Taming the NFV 'Orchestration Zoo'
CHICAGO -- Big Telecom Event -- Carriers implementing NFV are at risk of simply virtualizing the same incompatible vendor silos that network virtualization is supposed to avoid.
"If all we're doing with NFV is replacing closed boxes with software that does the same thing we haven't done anything at all," said Prayson Pate, CTO and co-founder at Overture Networks Inc. , at a panel about orchestration here Tuesday. Service providers need to ensure vendors are using standard APIs so the providers can mix and match components and not be locked in to single vendor solutions.
Nirav Modi, director of software innovations at Cyan Inc. , agreed. "It's not about creating virtualized silos. It's about breaking down silos," he said.
Axel Clauberg, VP of aggregation, transport and fixed access at Deutsche Telekom AG (NYSE: DT), coined the term "orchestration zoo" at a Big Telecom Event address last year to describe the proliferation of incompatible NFV implementations, noted Caroline Chappell, principal analyst of NFV and cloud at Heavy Reading . (See Nothing Is Sacred, DT's Clauberg Tells BTE .)
Returning to BTE this year, Clauberg said, "The zoo of orchestration got worse." VNF vendors all want to bring their own orchestration solutions to vendor networks, he said.
"Somebody opened the cages and it's a jungle out there," said Hervé Guesdon, VP of engineering and CTO of UBiqube Plc . "The situation this year is worse."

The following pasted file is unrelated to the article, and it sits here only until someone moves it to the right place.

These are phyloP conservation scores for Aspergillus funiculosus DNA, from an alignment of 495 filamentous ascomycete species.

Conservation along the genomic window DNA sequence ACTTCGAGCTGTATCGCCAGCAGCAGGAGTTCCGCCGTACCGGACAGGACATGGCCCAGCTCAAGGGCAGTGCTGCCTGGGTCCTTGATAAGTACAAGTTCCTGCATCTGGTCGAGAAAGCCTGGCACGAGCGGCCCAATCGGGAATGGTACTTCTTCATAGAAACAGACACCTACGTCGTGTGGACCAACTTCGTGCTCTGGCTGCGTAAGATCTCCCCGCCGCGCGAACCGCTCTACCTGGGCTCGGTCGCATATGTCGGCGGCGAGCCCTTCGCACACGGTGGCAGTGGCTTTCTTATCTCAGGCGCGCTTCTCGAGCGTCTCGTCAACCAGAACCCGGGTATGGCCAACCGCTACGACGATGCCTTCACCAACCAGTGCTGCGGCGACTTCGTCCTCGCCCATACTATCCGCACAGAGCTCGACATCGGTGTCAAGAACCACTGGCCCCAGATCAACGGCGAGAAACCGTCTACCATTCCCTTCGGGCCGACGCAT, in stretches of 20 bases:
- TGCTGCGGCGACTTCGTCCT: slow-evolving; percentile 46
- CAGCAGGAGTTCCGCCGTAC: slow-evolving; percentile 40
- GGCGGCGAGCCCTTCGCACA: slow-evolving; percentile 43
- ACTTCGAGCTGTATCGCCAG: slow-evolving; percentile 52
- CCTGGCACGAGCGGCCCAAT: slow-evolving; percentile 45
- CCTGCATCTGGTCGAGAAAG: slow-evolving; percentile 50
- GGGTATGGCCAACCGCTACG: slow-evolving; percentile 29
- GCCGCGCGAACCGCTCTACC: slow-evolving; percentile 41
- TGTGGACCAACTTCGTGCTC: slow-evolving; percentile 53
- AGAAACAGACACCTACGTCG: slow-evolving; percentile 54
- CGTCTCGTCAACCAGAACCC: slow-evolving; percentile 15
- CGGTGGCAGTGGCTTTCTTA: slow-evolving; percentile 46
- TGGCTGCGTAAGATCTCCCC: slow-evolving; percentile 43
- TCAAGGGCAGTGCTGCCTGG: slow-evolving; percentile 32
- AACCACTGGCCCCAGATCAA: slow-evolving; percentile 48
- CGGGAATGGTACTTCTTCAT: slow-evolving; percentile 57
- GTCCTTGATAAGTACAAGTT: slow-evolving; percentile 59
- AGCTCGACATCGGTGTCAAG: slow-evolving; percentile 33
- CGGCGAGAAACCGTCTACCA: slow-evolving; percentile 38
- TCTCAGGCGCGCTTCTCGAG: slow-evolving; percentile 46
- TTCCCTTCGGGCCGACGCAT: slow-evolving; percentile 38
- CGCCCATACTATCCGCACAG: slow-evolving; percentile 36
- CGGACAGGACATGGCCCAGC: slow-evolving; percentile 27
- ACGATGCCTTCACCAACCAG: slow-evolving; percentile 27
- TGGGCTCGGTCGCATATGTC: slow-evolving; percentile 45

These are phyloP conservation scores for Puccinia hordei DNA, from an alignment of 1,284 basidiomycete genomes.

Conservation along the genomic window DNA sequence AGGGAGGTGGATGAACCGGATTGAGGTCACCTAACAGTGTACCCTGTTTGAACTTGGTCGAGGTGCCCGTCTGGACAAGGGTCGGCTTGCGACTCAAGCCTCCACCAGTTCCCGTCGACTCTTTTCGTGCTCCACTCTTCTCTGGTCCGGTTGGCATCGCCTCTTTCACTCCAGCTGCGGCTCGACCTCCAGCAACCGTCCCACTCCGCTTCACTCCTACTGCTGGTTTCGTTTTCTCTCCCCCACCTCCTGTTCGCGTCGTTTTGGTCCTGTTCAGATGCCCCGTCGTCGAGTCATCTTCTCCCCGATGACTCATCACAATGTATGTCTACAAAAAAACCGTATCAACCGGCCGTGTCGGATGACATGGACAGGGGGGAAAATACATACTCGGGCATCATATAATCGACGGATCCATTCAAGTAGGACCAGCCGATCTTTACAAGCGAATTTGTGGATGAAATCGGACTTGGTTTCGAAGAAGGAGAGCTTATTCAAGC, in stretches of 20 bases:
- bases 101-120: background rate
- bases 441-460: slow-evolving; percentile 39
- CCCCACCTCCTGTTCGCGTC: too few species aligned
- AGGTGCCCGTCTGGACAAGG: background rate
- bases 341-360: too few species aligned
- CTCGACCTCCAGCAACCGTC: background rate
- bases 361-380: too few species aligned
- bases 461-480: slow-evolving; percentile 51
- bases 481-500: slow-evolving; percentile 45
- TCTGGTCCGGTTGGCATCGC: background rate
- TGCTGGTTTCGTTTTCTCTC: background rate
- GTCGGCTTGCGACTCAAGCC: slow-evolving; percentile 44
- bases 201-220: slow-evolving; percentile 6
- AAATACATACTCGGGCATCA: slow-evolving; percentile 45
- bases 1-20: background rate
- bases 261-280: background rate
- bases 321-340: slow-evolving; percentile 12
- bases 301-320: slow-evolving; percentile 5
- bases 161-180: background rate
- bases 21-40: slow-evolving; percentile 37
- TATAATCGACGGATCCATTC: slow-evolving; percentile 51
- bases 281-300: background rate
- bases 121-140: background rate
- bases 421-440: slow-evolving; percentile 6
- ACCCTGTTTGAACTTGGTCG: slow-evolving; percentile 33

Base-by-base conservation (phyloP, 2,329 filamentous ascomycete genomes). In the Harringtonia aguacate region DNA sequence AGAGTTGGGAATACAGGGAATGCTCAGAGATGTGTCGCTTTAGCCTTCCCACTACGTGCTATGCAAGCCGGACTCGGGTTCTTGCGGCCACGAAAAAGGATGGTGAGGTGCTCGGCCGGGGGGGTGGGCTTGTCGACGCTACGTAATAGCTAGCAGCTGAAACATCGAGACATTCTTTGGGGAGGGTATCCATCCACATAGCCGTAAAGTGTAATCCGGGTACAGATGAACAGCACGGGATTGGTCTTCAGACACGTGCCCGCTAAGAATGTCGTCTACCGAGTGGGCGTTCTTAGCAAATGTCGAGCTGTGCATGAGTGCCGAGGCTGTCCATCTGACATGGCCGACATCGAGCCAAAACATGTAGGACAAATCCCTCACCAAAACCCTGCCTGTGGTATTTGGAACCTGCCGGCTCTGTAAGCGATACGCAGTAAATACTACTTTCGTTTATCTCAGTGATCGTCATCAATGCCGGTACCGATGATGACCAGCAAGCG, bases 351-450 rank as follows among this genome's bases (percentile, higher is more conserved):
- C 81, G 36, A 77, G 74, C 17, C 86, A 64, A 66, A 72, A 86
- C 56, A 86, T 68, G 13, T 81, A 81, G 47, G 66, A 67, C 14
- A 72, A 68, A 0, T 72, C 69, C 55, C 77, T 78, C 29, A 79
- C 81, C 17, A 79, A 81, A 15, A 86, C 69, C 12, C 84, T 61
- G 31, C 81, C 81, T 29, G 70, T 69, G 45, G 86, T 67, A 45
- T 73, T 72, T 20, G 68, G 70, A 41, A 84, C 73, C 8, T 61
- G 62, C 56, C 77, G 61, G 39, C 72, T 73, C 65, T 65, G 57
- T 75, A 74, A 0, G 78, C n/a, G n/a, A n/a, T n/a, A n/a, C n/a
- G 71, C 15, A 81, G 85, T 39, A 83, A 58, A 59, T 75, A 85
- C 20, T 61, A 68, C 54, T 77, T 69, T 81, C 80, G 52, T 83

Service providers and vendors need to achieve consensus. "We need to move to a platform concept," Clauberg said.
One problem with standardizing and implementing NFV is that the industry lacks even a standard definition for orchestration, Chappelle said.
The ETSI definition of NFV involves breaking apart closed applications that runs on appliances into open software that runs on standard servers. Orchestration is concerned with lifecycle management of creating virtual machines to run virtual network functions (VNFs), scaling them up and down, and managing the virtual infrastructure in a vendor neutral fashion, Pate says.
Clauberg added that open source plays a big role in ensuring that DT isn't locked in to a single vendor for the network. But open source orchestration hasn't matured. KVM provides an open source hypervisor and OpenStack does the same for cloud, but no open source orchestration meets all needs.
And the standards process for orchestration has proceeded backwards, Clauberg said. In most cases, you implement first, learn and push for standardization, but with NFV it's moved in the opposite direction. "People tried to standardize something they didn't understand," he said.